Benn briefly served as Shadow Secretary of State for Environment, Food and Rural Affairs in 2010 during Harriet Harman's interim leadership of the Labour Party. In Ed Miliband's first Shadow Cabinet, announced on 8 October 2010, he was appointed Shadow Leader of the House of Commons. When Miliband reshuffled his team on 7 October 2011, he was named Shadow Secretary of State for Communities and Local Government. After 2015 UK general election Benn was named Shadow Foreign Secretary.

Personal life

In 1973, whilst at university, he married fellow student Rosalind Retey, who died of cancer at age 26 in 1979;[14] Benn subsequently married Sally Christina Clark in 1982.[15] He has four children.

Benn strongly resembles his father, Tony Benn, in his speaking style and delivery, but is a political centrist and was a New Labour loyalist. It is in this vein that he famously describes himself as "a Benn, but not a Bennite".[16] Like his father, he is a teetotaller and a vegetarian.[17]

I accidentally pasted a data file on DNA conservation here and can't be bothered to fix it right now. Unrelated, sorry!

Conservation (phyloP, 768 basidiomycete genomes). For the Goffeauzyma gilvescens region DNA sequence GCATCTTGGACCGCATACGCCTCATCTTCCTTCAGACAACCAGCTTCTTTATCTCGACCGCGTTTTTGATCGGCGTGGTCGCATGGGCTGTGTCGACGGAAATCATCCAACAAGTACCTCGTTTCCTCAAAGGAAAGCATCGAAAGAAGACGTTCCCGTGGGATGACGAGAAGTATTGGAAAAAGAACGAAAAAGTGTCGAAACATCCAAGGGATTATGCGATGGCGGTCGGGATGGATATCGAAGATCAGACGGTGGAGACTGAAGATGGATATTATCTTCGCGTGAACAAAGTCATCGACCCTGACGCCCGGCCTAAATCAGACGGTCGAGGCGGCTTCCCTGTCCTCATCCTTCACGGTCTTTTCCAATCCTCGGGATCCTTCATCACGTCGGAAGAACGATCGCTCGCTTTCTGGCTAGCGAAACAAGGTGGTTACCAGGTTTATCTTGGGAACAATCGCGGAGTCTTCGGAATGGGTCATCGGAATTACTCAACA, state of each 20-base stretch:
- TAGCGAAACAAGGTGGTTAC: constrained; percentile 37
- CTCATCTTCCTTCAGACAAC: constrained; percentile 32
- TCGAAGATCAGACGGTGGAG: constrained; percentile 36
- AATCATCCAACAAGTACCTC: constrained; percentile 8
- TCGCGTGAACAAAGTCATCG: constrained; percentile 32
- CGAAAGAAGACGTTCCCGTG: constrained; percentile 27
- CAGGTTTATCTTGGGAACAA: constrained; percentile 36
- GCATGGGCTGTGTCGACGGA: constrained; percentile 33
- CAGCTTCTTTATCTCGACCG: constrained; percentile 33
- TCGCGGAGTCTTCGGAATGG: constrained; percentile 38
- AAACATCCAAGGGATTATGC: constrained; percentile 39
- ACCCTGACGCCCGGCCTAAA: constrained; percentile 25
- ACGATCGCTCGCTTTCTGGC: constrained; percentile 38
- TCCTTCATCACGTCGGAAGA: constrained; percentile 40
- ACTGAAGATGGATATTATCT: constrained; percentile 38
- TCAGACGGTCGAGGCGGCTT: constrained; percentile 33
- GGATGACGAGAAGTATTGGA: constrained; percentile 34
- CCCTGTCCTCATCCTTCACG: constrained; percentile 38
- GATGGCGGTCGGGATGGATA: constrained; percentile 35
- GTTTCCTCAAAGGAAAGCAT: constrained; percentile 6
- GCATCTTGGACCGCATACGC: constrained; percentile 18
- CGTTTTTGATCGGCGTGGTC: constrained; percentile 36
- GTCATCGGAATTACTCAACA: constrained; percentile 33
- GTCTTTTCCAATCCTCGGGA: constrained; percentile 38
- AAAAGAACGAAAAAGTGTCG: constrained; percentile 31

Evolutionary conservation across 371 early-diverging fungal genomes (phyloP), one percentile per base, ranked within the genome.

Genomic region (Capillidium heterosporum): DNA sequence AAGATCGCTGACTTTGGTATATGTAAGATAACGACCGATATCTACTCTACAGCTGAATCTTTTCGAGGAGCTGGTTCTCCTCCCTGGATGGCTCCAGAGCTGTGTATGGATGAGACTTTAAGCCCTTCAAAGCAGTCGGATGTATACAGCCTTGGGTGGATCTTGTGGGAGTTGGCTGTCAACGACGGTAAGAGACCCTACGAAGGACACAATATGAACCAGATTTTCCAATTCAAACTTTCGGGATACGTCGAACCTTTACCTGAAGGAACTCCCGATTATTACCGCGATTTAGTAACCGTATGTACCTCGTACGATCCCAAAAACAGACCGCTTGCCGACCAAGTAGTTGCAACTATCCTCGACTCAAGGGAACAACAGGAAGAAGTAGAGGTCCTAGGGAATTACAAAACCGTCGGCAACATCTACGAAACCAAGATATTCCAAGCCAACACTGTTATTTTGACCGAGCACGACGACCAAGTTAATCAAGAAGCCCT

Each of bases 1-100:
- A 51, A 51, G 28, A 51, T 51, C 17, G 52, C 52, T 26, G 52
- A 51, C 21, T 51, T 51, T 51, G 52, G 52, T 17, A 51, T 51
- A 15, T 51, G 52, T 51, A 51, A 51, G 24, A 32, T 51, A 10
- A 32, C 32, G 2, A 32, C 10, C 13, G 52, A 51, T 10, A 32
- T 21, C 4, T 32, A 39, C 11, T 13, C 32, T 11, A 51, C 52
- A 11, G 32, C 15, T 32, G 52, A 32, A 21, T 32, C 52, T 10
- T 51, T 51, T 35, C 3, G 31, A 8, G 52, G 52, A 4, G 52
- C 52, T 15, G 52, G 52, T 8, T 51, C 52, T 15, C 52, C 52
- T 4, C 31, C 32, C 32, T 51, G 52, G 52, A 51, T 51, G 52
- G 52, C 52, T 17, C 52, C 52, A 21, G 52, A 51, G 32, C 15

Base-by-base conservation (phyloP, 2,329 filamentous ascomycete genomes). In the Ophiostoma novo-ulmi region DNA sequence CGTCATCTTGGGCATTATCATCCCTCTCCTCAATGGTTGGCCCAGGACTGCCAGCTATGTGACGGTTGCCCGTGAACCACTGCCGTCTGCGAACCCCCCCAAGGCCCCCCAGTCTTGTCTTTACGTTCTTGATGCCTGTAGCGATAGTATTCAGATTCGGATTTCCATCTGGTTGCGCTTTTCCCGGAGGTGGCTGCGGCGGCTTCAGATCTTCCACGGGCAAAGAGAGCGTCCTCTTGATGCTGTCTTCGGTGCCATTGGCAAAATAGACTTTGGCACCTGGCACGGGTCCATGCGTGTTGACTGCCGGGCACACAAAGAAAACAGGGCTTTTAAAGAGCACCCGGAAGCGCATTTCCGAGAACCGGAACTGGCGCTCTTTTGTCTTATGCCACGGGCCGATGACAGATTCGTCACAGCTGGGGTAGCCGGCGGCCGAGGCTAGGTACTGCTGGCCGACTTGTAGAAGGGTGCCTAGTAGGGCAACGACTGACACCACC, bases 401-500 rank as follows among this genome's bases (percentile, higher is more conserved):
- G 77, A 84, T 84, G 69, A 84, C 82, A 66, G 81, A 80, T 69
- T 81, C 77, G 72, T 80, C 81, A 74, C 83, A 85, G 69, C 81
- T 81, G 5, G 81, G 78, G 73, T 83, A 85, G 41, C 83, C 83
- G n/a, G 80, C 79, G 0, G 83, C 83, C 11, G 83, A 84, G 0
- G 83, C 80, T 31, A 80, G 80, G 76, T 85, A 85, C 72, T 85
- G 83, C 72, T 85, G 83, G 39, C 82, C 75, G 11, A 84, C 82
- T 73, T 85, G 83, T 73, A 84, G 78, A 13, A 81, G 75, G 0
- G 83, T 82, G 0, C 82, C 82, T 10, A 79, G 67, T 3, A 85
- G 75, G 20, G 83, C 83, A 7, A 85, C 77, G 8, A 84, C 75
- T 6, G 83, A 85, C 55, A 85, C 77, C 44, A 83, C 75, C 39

1. ^ Who's Who. A & C Black. 2015. 
  2. ^ Harry Cole. "Keeping it in the Family". Archived from the original on 20 February 2007. 
  3. ^ Benn, Anthony (1995). Winstone, Ruth, ed. The Benn Diaries. Hutchinson. p. 25.  
  4. ^ Ghosh, Pallab. "Science chief urges badger cull". BBC News. Retrieved 9 June 2015. 
  5. ^ a b "Bovine TB".  
  6. ^ Shields, Rachel (7 June 2009). "Kitchen bin war: tackling the food waste mountain".  
  7. ^
  8. ^ "Grassroot Diplomat Who's Who". Grassroot Diplomat. 15 March 2015. Retrieved 27 April 2015. 
  9. ^ "Blears 8/1 For Deputy Labour Leader".  
  10. ^ Wells, Anthony (8 September 2006). "YouGov polls on the Labour leadership". UK Polling Report. Archived from the original on 4 October 2006. Retrieved 11 October 2008. 
  11. ^ "Benn short of backers".  
  12. ^ "Deputy hopefuls make their case". BBC News. 17 May 2007. Archived from the original on 27 May 2007. Retrieved 17 May 2007.